Enslaved Blacks were hungry to learn, for educational resources that would help them understand and surmount their challenging environment. Sociologist, Andrew Billingsley, traces how the Blacks in Savannah, for example, turned to education with a vigor matched only by their allegiance to their churches and their families. Indeed, in little more than a month after they had helped Sherman capture Savannah, Blacks had established 10 schools, with some 500 students enrolled. There had been a strong history of Black participation in education in Savannah even during slavery, despite laws and custom which tried to thwart it. Sometimes Blacks were taught by sympathetic Whites, sometimes by free Blacks, and sometimes they taught themselves.[ix]


Before reconstruction was abortively ended by White violence, it seemed that Black families would outdistance the legacy of slavery, the abolitionist, Frances Ellen Harper wrote after her tour of the South. In 1870 Blacks were getting homes for themselves and putting money in the the bank.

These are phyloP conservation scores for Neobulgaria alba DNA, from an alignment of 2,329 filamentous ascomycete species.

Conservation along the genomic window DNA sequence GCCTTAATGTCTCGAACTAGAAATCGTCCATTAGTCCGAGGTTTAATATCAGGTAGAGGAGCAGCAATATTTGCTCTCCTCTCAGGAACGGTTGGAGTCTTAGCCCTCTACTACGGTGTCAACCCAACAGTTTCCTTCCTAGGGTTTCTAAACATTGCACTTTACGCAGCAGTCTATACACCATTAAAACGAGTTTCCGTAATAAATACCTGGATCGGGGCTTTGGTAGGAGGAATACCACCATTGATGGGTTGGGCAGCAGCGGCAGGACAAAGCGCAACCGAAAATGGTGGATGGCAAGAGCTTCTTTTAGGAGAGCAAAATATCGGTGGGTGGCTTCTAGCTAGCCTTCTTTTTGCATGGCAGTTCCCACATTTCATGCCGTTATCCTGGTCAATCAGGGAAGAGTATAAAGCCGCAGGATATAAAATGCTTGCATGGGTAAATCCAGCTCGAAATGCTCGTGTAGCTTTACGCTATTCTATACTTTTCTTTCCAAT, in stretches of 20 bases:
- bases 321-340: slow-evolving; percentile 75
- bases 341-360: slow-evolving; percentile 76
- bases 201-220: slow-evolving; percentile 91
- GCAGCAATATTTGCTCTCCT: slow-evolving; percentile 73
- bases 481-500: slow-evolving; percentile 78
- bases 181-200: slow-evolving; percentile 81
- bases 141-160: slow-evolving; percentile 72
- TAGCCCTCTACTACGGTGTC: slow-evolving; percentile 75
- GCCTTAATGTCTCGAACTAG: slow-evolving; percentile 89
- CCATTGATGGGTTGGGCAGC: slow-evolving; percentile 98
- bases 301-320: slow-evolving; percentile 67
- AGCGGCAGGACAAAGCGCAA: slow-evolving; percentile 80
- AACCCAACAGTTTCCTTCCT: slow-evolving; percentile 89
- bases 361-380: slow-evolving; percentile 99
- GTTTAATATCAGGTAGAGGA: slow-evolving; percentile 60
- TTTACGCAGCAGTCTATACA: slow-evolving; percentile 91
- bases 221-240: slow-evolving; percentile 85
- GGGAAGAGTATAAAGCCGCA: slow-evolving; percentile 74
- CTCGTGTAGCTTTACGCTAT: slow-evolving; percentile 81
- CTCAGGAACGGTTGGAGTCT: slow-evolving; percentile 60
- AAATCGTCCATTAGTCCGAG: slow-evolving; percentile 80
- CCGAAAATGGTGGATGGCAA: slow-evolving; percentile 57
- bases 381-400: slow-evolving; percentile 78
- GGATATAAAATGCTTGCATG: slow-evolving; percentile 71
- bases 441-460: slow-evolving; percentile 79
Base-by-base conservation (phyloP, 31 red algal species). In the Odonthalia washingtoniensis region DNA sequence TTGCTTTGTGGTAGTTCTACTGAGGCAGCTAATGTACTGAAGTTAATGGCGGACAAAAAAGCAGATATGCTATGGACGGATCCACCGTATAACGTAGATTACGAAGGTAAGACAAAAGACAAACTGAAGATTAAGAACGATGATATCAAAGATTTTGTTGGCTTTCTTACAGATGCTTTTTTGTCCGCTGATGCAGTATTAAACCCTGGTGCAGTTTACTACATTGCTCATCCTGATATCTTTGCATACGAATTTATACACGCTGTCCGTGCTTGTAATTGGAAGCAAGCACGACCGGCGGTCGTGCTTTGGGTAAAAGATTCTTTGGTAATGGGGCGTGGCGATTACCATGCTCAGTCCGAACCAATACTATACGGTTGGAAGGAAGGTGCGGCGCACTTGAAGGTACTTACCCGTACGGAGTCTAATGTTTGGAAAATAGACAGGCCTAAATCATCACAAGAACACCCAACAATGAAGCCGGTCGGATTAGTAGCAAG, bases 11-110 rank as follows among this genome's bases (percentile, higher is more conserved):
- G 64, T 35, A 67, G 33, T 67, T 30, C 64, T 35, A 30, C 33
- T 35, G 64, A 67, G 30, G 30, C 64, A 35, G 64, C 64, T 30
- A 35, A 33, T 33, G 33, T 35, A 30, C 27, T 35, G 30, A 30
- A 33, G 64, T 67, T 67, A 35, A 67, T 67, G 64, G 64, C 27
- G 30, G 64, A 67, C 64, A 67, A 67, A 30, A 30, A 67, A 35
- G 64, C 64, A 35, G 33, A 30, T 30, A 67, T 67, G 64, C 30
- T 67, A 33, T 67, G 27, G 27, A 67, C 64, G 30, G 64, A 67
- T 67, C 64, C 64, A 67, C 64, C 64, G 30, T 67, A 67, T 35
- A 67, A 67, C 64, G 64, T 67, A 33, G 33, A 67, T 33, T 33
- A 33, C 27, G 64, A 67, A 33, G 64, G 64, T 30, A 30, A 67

Throughout the 1st half of the 20th century, heroic efforts to keep extended families together were required when driven by disenfranchisement, lynching, economic depression, and sexual exploitation in the South and economic opportunity in the North, hundreds and thousands of families trekked there to urban cities. There too, when possible, the labor force was bent to family needs. Domestic workers for example, asserted their determination to work day jobs instead of live-in work so that a more coherent family life could be maintained.[x]


Welfare, initiated by Franklin Roosevelt’s administration, was welcomed by African American women for the same reason; with it domestic workers, the majority of Black women workers, could stay home with children instead of leaving to work and having the hours that they could spend there being subjected to the whims of White employers. The North with its fickle and discriminatory employment practices, housing covenants and violent response to economic competition from Blacks, was not the hoped-for promised land. Nonetheless, numerous studies of Black migrants in the North revealed that families managed to ride out the vagaries that placed disorganization pressures on family life.[xi]